Published: 28.10.2004 | Author: Stein Byrkjeland
Fishing in the lower part of Etneelva. (Svein Nord)
BEST SALMON RIVER IN THE COUNTY
There is still life to be found that is just “hanging on a string”. The Etne river has been the most important river for sports- fisherman in Hordaland after salmon fishing in Vosso was temporarily forbidden. As late as 2000, 4 tonnes of salmon and sea trout were taken out of the Etne river, the best fishing for 10 years. In the whole of the county there are only 15-20 rivers that can compete with this haul.
The Etne river - and its branches, the Sør River and Nord River, wind, or "meander", through loose glacial sediments on their journey towards the fjord. The river carves away the sediments in the outer swings and deposits them in the inner swings. Under floods, the mass transport is more effective than usual, and the river can do great damage. There have been been big damaging floods through the ages, last in 1983.
The Etne river is best known for its salmon fishing. The fishing season lasts for about 100 days. The landowners' income from fishing-rentals alone amounts to about 1.5 million Norwegian crowns per year.
In the Etne water system the salmon swim all the up to Frettte. Some even fish for salmon at Øyno. Before a small salmon step was built, it was difficult for the smaller fish to pass Håfoss. Salmon swim also up Sør River to the regulated Lake Litledalsvatnet.
As is also the case in other areas of the country, there has been a decline in fish during past years. The total fish catch has varied from 7.7 tonnes in 1990 down to under 3 tonnes annually. Neither has the Etne river avoided problems with regulation of water levels, salmon lice and runaway aquaculture salmon, but the river still maintains a good, natural growth of salmon.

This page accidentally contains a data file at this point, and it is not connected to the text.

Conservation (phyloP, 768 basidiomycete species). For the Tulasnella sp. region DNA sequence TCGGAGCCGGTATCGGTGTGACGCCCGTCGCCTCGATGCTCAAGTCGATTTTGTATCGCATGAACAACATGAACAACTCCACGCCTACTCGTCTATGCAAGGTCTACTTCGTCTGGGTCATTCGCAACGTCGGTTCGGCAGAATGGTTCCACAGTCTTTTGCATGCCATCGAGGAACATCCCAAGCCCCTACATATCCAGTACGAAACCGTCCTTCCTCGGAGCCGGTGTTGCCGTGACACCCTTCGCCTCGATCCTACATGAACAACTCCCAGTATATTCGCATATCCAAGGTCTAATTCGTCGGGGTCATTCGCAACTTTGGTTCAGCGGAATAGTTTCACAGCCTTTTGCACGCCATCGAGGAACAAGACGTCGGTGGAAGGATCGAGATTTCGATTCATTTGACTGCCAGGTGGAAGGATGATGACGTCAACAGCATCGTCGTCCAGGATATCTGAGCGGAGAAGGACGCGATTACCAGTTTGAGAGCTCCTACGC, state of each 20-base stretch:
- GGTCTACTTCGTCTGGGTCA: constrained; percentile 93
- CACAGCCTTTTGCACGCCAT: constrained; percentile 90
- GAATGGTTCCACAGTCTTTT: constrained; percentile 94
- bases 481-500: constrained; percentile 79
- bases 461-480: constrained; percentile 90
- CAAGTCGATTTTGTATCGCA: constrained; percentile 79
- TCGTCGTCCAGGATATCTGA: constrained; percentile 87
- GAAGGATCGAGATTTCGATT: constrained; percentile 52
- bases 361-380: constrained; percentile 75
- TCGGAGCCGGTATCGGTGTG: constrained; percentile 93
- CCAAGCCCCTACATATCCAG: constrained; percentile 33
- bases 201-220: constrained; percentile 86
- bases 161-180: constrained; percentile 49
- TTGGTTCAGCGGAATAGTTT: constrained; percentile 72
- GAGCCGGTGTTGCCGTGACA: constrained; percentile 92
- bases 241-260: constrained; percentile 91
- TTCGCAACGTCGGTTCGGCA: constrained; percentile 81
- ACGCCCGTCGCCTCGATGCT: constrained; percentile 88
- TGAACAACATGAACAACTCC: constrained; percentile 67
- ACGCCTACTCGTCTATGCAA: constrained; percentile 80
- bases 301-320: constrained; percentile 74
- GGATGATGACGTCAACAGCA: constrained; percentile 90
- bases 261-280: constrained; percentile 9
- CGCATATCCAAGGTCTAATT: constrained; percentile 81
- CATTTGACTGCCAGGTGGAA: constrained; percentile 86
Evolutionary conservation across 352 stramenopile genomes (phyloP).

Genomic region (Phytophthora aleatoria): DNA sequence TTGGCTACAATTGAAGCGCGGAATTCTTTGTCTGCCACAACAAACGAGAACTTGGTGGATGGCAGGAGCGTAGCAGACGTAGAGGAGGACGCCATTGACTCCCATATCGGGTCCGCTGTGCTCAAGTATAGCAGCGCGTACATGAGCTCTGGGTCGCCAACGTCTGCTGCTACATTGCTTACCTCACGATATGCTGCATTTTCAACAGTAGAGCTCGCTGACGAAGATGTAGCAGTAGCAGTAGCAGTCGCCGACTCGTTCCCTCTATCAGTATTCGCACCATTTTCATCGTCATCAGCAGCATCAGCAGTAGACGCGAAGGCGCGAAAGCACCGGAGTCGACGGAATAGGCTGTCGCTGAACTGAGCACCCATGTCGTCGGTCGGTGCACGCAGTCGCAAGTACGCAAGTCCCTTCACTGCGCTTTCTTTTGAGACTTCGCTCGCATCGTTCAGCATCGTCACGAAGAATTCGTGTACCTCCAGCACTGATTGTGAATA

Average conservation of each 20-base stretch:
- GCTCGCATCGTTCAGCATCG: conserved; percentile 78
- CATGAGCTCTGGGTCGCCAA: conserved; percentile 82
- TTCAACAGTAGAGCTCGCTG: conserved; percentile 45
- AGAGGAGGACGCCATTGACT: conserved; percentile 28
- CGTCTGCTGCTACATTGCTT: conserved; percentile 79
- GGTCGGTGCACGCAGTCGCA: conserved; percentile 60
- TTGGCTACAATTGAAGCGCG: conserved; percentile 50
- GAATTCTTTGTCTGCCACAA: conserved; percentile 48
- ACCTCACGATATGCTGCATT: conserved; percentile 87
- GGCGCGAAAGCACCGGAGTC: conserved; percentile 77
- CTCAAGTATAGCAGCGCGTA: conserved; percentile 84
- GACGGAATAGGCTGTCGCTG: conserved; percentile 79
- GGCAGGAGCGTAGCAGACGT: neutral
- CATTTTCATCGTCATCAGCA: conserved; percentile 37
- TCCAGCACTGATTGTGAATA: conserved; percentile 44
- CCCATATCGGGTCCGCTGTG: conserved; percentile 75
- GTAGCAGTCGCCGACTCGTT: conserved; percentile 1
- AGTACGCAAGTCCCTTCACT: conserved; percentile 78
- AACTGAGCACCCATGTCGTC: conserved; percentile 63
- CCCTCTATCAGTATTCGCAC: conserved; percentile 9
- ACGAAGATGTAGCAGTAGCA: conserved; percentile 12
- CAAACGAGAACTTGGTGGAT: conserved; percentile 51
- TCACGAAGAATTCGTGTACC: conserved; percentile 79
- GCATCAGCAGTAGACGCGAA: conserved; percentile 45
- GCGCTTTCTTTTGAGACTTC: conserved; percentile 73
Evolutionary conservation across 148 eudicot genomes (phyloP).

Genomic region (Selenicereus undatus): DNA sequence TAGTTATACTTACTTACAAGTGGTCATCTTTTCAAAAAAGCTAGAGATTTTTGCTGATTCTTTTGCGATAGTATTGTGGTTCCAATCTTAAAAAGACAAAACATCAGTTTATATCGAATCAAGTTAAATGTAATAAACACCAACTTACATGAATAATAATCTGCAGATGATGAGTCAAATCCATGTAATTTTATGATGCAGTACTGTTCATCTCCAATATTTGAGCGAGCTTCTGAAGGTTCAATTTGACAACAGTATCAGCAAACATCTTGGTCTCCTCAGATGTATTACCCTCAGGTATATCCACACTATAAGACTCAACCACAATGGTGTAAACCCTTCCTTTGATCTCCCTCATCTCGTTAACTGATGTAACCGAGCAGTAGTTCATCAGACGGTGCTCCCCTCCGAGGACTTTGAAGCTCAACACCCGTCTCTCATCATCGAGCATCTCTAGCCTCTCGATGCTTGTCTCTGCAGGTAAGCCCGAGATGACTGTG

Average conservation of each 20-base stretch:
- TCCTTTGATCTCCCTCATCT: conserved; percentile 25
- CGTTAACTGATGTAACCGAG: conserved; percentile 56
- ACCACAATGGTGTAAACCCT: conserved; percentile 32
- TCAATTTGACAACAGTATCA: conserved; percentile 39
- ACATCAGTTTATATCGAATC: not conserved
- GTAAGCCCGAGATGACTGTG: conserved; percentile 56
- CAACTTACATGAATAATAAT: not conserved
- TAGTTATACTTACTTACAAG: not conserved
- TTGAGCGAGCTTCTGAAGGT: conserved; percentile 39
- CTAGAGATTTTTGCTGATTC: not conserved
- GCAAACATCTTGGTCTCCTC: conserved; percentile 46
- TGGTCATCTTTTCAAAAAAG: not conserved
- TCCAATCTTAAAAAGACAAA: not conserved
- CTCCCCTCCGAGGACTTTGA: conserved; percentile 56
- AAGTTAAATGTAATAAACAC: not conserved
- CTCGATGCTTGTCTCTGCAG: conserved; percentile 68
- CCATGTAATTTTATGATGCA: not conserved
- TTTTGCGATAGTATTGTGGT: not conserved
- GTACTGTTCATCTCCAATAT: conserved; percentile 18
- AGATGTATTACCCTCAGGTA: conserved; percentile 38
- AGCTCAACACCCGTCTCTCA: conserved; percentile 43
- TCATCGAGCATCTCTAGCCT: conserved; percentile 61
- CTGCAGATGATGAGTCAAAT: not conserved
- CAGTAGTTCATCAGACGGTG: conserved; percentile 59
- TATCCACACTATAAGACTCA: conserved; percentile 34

Golden conditions for the Dipper
The Etne river has a high production of water insects, which, when hatching, provide a good existence for bird species that live a long way from the river. In the stretch of river downstream from Lake Stordalsvatnet, we find the biggest known winter gathering of dippers in Hordaland. Several tens of individuals may be seen together here, preferably in periods of colder weather, when the current isn't so strong and the dipper can effectively hunt for insects on the bottom.
The dipper lives mainly on larvae from the caddisfly and stonefly, but together with the goosander (merganser) and the grey heron they also take a good deal of fish fry. Even so, they do not take more than is tolerated by nature. The dipper is otherwise a hardy fisherman with an unusually compact bone structure that makes him well adapted to life in streams and waterfalls. Each year, many dippers are ringed in Norway. Some of these are found in Southern Sweden and Denmark in winter.
- Bjørklund, A. E. 2002. Vassdrag i Hordaland 2000. Rådgivende Biologer og Fylkesmannen i Hordaland, MVA-rapport 3/2002:1–115.